Back when Passenger was first developed, running, supervising and administering Ruby applications was a major pain. You had to run multiple application server processes, let them listen on a local socket, set up the web server to reverse proxy to this cluster of sockets, and set up process supervision tools to restart crashed processes. With Passenger, we solved this part by developing a similar mechanism to mod_php. So in version 1.0, we had already achieved our goal: running a Ruby app by dropping it in the right directory.
The reason that the PHP ecosystem is still perceived as easier to deploy is that many popular PHP applications automatically take care of more than just running the app. For example, Wordpress has no dependencies, does not require the user to edit config files and asks for database credentials through a nice graphical user interface. But if you write your own PHP apps, you will run into the same issues that people writing Ruby, Node or Python apps face.
Do any hosting companies actually offer Passenger out of the box?
High-profile hosting companies that offer Passenger out of the box include Amazon Elastic Beanstalk and Red Hat OpenShift. Most other providers, like Heroku, tend to be agnostic towards the choice of app server, but still allow the user to easily use Passenger. There are also many smaller hosters that use Passenger by default, like BrightBox and SpeedyRails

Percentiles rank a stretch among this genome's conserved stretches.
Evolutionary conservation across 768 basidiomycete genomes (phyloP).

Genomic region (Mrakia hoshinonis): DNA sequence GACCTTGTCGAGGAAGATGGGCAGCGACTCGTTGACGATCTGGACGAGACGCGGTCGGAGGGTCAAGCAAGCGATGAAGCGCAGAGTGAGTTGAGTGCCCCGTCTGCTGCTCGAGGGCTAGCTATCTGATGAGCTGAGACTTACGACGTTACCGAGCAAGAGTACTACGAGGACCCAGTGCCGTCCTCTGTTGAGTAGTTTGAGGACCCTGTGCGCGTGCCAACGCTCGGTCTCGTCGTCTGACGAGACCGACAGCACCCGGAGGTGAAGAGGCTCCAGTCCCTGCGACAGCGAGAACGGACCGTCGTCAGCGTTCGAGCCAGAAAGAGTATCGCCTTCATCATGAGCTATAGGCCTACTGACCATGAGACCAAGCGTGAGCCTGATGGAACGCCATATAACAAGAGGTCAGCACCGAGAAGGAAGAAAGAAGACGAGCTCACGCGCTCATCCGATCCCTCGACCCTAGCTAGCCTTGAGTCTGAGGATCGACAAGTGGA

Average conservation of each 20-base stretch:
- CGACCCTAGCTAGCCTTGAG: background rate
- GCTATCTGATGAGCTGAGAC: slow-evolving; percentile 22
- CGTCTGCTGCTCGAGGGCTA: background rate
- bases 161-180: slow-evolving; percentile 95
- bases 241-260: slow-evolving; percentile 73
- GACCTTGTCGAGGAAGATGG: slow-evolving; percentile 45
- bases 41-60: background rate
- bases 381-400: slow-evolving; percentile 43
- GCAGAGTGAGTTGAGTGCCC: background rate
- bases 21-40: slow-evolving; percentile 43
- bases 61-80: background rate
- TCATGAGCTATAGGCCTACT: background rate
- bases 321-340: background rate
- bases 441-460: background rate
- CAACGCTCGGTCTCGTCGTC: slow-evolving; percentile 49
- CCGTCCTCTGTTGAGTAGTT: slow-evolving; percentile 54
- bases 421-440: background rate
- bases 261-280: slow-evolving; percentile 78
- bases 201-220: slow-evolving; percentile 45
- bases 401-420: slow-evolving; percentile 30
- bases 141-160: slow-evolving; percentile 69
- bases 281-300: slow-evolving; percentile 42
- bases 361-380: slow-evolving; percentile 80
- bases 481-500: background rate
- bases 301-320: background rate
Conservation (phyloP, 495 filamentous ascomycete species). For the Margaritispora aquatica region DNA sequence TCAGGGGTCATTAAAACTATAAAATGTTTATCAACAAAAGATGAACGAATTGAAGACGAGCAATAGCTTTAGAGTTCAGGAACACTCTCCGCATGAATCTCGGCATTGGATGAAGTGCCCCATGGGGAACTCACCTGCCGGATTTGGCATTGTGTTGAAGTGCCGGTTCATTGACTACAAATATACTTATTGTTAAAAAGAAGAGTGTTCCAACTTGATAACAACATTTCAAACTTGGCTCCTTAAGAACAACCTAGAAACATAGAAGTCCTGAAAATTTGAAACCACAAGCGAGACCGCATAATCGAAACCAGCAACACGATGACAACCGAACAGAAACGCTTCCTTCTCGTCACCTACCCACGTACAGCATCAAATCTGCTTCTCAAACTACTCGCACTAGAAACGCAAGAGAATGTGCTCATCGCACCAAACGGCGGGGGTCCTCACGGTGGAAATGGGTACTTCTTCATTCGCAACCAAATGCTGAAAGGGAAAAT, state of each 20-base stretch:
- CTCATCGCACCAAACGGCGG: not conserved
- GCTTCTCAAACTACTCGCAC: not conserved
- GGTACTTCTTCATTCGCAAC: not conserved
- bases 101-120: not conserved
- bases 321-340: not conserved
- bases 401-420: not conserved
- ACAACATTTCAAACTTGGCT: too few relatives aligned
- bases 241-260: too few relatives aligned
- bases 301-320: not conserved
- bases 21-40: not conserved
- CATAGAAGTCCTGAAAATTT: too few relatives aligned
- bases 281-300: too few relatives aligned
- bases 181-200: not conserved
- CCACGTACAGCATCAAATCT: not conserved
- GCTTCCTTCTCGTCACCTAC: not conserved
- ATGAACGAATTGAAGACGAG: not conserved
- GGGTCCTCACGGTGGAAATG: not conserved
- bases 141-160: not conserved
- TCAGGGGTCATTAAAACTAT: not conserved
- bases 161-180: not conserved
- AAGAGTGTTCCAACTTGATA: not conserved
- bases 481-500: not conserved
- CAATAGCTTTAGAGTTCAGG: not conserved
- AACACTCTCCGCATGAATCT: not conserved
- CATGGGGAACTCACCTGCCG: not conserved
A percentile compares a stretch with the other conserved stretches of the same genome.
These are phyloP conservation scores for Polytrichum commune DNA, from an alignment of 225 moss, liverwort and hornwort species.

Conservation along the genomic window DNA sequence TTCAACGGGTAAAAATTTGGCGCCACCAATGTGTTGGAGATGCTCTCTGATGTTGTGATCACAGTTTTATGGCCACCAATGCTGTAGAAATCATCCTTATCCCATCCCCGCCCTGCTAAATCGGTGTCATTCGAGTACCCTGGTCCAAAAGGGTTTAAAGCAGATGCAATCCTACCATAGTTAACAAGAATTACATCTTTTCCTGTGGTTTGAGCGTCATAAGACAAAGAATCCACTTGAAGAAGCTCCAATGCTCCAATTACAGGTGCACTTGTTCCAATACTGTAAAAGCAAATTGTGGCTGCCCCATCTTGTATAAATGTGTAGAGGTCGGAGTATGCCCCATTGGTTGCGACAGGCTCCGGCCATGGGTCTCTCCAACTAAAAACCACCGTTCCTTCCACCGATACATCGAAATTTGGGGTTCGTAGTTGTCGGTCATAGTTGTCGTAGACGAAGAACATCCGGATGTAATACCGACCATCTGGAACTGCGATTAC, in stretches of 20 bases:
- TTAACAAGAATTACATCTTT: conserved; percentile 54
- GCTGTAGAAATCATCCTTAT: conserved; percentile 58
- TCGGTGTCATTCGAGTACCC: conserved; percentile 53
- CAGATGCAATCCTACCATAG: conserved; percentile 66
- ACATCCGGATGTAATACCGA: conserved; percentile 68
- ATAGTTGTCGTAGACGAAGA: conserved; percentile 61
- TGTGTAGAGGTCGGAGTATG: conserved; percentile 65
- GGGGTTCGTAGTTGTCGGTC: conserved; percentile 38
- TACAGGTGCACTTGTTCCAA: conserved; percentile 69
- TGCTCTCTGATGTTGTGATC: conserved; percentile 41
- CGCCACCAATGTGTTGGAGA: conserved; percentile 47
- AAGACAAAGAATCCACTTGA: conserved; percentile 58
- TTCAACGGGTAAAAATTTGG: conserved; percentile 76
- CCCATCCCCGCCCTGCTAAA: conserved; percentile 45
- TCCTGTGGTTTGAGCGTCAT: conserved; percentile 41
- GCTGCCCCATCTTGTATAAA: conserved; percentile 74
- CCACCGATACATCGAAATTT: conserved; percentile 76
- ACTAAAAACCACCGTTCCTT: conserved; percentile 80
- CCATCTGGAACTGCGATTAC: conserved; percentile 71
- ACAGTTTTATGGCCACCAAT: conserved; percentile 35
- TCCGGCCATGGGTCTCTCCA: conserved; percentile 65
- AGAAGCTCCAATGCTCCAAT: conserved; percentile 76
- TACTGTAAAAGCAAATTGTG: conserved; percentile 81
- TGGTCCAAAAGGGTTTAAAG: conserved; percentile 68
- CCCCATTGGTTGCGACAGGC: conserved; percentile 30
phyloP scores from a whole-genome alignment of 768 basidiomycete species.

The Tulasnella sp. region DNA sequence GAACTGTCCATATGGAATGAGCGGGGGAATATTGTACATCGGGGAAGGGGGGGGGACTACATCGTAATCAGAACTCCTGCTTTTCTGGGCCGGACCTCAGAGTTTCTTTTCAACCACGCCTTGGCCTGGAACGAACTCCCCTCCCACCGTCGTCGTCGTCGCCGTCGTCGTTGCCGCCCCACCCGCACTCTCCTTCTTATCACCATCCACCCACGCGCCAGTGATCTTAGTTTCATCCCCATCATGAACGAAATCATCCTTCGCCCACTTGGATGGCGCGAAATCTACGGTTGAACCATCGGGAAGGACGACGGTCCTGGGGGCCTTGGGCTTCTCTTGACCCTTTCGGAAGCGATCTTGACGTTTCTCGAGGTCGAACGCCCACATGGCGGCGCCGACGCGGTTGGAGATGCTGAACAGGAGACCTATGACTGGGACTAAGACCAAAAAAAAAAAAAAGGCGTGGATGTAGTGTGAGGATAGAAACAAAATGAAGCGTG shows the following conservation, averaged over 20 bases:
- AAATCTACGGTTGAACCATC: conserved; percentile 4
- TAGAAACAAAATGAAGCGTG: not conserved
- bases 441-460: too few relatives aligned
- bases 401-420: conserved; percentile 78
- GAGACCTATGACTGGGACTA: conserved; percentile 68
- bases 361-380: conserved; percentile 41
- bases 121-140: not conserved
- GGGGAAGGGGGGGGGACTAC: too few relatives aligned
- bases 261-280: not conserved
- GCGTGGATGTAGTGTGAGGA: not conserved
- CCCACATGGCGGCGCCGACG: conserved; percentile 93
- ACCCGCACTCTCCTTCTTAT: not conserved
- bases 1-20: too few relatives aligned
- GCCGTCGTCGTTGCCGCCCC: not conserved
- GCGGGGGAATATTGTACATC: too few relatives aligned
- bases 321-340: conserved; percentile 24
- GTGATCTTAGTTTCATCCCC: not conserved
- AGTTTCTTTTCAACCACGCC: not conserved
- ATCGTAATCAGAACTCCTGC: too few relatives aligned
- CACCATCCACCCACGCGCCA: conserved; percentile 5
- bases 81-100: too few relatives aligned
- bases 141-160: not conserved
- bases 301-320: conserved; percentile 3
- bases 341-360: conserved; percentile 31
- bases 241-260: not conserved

There are several strong contenders in the Ruby app server space (Thin, Unicorn, Puma). What do you see Passenger's place in the ecosystem as being at this point?
The other app servers for Ruby are more limited in scope than Passenger. They require that the user start one or more processes, set them up to listen to sockets, configure reverse proxy rules, etc. This is not necessarily the wrong aproach for experts who want tight control over the entire system, but it is different from our philosophy. We like software that is simple to install, use and administer while still being stable and flexible.
Having said that, we've all learned a lot from each other. For example, Passenger's "smart spawning" feature predates Unicorn's, while Passenger's out-of-band work feature is based on that of Unicorn, though we've improved on that feature as well. Each server has its own strengths and weaknesses.